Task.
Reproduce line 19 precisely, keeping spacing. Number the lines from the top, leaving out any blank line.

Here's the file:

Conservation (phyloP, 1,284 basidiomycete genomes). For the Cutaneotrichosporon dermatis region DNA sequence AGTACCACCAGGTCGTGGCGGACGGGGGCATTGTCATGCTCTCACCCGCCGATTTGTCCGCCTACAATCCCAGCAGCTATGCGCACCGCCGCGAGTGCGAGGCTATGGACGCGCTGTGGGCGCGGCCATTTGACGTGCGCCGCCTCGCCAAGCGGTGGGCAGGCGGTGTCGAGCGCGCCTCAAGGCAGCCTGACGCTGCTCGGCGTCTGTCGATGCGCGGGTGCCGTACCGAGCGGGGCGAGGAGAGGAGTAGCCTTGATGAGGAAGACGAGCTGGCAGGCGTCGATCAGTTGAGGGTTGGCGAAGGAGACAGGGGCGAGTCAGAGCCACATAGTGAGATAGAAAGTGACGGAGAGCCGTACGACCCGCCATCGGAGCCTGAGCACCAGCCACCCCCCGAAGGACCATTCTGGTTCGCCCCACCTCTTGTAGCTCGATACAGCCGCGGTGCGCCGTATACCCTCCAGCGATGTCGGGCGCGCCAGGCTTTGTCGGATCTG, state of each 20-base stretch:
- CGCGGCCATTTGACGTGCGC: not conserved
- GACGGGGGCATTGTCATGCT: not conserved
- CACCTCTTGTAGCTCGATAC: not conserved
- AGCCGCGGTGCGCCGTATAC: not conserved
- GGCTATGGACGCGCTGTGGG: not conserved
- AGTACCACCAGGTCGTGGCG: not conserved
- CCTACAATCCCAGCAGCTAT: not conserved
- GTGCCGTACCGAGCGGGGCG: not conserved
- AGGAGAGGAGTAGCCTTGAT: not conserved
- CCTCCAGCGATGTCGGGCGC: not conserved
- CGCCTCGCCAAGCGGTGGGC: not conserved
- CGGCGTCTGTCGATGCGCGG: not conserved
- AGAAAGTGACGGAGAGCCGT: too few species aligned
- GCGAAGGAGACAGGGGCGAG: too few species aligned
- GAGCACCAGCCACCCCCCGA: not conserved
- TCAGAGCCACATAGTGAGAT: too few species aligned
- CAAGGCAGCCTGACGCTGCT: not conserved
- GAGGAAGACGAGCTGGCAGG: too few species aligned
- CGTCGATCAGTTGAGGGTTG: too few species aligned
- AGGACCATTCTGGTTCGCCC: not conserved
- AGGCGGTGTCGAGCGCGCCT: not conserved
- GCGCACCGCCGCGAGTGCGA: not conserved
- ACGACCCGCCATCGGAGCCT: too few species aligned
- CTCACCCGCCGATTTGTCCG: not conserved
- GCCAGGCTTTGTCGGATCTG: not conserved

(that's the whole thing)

- GAGGAAGACGAGCTGGCAGG: too few species aligned